Masterpieces and Mischief: The Intriguing World of Art Scandals

Edvard Munch (1863-1944) The Scream

Within the esteemed confines of galleries and museums lies a captivating world of crime, controversy, and mystery. 

The world of art is certainly not immune to a scandal, with many infamous stories over the course of history being translated into films and novels. Here are a few of my favourite movie-worthy tales: 

Theft is often the scandal that rocks the art world. The Scream by Edvard Munch, one of the most iconic artworks in history, has been the subject of theft not once but twice. Munch created four distinct versions of the painting. The first heist occurred during the 1994 Winter Olympics in Norway, when thieves broke into the National Gallery of Oslo. After the museum refused to pay a ransom, the Norwegian police and British detectives recovered the painting later that year. The second theft occurred in 2004, when another version of The Scream as well as Munch’s Madonna were stolen from the Munch Museum in Oslo. Masked gunmen stormed the museum in broad daylight, ripping the works from the walls and fleeing. Two years later, the police recovered both works.

Which is the real Girl with a Pearl Earring? The one on the right is the original by Johannes Vermeer, the left is a forgery.

Picasso is no stranger to theft. His portrait The Weeping Woman was stolen from the National Gallery of Victoria in 1986, just one year after the gallery acquired it. A ransom note was left behind calling the then arts minister a “pompous fathead” and “a tiresome old bag of swamp gas”, demanding that he increase funding for young artists. Juan Davila provided a copy to the gallery to display in the meantime, which was also stolen. Fortunately, the original was discovered 16 days later and returned, unharmed. Not so lucky was Picasso’s Le Pigeon Aux Petits Pois. While this crime was being investigated, the thief discarded the piece and it has never been found, further enhancing its purported value today. 

Art has also been entangled in murder. Caravaggio, known for his aggression and trouble with the law, killed a man in 1606 and had to flee Rome. While on the run, he painted some of his darkest works, full of regret and sin. Benvenuto Cellini, in the 16th century, also murdered an innocent person and was never punished due to his status as a famed artist.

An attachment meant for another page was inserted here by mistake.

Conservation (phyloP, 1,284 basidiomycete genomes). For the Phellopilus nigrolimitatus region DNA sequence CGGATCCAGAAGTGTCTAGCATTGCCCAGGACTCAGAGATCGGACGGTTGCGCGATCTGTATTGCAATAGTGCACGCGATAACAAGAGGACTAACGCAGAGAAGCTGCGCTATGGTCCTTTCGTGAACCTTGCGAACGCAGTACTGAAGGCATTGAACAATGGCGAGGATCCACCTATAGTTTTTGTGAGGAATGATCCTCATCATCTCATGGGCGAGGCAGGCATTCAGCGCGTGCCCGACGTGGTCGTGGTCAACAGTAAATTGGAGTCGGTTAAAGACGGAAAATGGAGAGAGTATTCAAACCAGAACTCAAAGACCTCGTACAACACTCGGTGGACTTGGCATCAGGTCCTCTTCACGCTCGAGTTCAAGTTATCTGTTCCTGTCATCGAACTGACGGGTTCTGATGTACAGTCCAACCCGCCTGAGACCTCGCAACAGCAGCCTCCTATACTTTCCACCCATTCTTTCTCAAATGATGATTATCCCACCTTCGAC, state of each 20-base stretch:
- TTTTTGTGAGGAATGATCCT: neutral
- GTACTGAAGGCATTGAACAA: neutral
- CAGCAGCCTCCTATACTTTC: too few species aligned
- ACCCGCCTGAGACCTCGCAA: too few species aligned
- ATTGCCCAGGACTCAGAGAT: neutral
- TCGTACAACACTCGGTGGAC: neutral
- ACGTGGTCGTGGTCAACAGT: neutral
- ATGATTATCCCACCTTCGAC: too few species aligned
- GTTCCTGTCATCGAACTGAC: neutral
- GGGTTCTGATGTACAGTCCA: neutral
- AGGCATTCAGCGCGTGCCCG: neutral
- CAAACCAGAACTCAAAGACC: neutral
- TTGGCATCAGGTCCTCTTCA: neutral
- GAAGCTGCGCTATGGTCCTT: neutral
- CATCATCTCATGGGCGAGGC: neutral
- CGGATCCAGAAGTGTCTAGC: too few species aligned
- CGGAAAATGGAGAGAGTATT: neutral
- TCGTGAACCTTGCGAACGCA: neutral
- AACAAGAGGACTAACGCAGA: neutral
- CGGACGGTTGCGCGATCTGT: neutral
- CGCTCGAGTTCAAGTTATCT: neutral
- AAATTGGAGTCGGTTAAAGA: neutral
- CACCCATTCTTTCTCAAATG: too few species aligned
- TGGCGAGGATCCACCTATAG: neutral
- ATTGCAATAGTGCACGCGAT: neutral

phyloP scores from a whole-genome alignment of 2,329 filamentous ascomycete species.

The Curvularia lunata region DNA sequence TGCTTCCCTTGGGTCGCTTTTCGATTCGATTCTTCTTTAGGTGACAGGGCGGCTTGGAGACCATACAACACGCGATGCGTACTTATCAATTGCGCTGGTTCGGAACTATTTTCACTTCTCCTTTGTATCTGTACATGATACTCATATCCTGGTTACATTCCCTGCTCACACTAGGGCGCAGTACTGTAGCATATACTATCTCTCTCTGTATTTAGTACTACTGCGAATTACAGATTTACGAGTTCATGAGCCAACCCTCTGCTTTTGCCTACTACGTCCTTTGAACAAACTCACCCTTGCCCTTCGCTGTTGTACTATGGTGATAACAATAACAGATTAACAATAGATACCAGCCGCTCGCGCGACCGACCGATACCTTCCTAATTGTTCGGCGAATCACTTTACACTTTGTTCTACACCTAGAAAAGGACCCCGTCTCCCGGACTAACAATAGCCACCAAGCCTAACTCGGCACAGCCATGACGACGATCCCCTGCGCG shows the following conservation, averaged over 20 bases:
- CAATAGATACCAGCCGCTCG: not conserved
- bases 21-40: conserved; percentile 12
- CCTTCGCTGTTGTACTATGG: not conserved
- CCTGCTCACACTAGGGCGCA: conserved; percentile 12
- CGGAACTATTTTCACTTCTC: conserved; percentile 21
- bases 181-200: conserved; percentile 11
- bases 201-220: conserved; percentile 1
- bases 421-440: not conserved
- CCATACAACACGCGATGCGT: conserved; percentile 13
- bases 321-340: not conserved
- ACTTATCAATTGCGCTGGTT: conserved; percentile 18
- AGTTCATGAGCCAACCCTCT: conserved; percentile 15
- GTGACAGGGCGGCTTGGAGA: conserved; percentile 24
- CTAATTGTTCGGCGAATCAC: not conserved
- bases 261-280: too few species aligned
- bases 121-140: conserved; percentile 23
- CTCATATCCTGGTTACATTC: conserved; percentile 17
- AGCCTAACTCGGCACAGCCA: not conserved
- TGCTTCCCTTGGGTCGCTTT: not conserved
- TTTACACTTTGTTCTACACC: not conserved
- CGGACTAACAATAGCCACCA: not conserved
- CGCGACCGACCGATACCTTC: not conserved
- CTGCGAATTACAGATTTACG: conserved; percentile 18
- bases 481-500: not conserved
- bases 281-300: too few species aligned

Pablo Picasso (1881-1973) Le Pigeon Aux Petits Pois, 1911, missing after theft from Musée d’Art Moderne de la Ville de Paris

Like any luxury item, when there’s demand, counterfeits will inevitably emerge. In 1996, art historian Thomas Hoving suggested that as much as 40% of the high-end art market consisted of counterfeits. Thanks to modern-day technology, it has now become very challenging for forgers to succeed in their deception. In the case of Thomas Keating, he openly admitted to producing over 2,000 fake paintings and later leveraged his reputation by becoming a presenter on British TV where he shared insights into the techniques of renowned artists from the past. Wolfgang Beltracchi also successfully deceived the global art community for nearly four decades by creating and selling counterfeit paintings after early 20th century masters, amassing a significant fortune, and in 2014 a documentary film was produced chronicling his questionable endeavours. 

The art world has always been a fascinating realm, full of beautiful objects and people, greed, and desire. In such a world, it is no surprise that mischief and scandal would infiltrate. As Charles Baudelaire stated, “A work of art should be like a well-planned crime.” In the world of art, the allure of the shadowy and controversial continues to play a fascinating and enduring role and makes for engrossing dinner party conversation.

By Lucy Foster, Senior Specialist,  Fine Art

November 2023

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